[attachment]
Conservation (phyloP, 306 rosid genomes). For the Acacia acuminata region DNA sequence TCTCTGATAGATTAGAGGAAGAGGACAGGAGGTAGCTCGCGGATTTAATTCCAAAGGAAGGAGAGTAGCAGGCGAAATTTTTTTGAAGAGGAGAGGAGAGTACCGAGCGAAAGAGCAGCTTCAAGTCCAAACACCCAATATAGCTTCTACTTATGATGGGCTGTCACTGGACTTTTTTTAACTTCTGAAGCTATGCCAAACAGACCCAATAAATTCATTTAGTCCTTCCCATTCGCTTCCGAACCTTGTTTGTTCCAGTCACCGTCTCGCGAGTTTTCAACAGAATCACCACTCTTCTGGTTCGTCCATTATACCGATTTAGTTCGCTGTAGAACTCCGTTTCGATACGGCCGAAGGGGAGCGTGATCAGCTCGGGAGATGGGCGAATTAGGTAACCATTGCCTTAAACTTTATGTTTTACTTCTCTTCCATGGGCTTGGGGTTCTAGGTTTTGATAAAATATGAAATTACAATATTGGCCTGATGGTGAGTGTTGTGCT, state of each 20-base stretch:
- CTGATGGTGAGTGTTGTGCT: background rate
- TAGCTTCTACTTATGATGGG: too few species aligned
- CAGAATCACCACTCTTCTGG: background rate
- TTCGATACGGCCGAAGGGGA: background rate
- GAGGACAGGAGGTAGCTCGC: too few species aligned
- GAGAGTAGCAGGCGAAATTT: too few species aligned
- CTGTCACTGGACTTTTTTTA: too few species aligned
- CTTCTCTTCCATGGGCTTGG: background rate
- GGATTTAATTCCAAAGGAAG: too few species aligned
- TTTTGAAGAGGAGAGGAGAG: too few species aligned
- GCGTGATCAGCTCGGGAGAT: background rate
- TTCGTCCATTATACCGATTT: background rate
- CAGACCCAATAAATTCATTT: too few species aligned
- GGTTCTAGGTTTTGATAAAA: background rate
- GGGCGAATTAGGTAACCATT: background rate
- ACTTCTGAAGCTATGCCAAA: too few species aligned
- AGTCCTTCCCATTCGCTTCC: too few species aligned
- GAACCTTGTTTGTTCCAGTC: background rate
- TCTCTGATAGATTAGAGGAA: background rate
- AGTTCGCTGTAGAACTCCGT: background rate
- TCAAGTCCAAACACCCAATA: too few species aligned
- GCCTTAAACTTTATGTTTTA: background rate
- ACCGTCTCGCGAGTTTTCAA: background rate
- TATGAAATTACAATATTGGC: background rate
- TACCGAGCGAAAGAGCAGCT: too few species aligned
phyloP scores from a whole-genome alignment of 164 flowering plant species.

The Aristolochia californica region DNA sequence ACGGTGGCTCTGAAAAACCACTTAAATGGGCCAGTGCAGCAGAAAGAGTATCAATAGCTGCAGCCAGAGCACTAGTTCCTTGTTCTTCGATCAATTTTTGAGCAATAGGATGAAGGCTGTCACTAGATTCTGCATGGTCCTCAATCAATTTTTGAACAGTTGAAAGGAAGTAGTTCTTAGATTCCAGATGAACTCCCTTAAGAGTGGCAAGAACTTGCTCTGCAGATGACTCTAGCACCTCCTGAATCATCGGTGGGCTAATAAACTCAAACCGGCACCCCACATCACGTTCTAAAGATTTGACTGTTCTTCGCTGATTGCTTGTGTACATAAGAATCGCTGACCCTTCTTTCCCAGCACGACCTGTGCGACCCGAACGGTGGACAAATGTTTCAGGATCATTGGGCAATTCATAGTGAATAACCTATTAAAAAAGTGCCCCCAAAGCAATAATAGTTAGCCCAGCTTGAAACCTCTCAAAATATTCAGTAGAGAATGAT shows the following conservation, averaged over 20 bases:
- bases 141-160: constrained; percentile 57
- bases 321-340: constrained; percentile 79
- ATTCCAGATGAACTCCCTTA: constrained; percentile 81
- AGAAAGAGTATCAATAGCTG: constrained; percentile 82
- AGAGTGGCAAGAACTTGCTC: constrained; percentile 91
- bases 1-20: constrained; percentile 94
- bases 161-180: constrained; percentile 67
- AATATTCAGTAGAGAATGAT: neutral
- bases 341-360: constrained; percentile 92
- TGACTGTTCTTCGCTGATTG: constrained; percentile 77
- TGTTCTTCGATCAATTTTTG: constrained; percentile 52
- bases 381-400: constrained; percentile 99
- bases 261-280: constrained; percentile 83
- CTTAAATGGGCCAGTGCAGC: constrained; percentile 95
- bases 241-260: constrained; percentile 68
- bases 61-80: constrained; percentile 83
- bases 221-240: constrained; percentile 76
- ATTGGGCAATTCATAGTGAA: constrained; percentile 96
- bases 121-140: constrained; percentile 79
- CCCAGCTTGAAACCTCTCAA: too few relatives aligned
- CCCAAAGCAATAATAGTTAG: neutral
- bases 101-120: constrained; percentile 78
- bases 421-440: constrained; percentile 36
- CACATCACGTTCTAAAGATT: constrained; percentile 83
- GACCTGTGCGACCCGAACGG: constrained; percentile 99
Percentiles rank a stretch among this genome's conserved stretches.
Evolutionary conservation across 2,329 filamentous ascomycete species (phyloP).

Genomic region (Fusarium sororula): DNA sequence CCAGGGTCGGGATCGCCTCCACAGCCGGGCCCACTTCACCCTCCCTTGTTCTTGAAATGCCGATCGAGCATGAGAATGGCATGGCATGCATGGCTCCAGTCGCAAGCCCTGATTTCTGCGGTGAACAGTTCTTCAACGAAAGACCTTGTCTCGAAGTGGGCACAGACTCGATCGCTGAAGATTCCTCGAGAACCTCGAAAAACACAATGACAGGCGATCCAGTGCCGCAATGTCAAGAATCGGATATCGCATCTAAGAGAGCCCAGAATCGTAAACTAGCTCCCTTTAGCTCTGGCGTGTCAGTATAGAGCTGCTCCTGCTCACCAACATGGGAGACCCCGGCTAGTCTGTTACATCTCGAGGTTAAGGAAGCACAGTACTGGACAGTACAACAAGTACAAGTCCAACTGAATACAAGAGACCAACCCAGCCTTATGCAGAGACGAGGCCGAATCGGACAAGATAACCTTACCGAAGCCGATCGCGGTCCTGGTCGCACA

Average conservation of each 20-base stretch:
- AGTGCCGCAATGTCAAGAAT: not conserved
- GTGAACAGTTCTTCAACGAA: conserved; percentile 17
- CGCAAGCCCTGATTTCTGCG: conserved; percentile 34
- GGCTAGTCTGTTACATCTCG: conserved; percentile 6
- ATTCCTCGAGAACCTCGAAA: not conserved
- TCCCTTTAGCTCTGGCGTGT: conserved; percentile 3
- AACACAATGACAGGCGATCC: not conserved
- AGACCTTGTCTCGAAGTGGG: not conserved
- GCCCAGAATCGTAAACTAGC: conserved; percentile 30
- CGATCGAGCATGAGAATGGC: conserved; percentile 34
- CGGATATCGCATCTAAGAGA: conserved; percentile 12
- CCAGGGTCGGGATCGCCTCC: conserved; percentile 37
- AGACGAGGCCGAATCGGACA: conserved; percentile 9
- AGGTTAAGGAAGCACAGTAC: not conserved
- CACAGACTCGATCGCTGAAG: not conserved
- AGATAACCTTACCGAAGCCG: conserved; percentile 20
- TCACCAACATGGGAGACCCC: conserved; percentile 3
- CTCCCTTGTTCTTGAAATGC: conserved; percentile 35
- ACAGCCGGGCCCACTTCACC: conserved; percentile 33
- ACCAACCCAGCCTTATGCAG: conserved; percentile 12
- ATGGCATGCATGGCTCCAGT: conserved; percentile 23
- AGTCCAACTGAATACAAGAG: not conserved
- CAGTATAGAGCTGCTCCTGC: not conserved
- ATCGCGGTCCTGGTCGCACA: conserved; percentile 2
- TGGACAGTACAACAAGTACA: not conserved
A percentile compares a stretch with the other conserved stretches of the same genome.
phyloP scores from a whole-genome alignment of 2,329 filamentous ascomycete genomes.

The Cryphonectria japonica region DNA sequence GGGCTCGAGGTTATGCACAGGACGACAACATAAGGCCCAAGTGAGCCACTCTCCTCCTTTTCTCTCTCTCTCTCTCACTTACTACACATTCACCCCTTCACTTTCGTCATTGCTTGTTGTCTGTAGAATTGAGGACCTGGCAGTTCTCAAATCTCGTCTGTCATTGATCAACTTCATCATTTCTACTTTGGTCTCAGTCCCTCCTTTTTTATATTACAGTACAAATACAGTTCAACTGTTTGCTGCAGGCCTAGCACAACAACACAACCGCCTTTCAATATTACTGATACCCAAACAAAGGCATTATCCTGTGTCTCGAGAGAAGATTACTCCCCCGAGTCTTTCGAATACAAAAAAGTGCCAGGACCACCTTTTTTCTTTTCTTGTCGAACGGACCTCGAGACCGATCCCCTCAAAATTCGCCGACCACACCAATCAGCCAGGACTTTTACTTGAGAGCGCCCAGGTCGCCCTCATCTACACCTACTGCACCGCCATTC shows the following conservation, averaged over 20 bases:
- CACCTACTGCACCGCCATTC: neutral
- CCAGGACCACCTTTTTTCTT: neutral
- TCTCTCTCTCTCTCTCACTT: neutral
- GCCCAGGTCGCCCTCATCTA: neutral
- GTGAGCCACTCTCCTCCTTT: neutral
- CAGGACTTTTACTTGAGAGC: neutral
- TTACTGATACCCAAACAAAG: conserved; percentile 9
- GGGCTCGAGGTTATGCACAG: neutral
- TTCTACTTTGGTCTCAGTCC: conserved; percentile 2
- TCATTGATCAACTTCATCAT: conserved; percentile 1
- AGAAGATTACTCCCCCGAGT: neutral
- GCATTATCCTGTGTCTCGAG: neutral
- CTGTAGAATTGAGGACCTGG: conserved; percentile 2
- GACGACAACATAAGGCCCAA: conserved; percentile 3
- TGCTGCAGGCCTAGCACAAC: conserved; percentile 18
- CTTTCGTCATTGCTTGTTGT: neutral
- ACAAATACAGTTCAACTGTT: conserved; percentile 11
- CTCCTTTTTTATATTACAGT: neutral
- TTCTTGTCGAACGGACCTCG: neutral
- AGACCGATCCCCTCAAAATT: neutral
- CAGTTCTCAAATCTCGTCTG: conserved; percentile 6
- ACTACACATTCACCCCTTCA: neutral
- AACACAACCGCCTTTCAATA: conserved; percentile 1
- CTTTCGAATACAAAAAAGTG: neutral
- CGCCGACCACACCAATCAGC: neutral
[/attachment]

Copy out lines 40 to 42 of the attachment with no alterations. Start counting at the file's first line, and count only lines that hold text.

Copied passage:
- bases 381-400: constrained; percentile 99
- bases 261-280: constrained; percentile 83
- CTTAAATGGGCCAGTGCAGC: constrained; percentile 95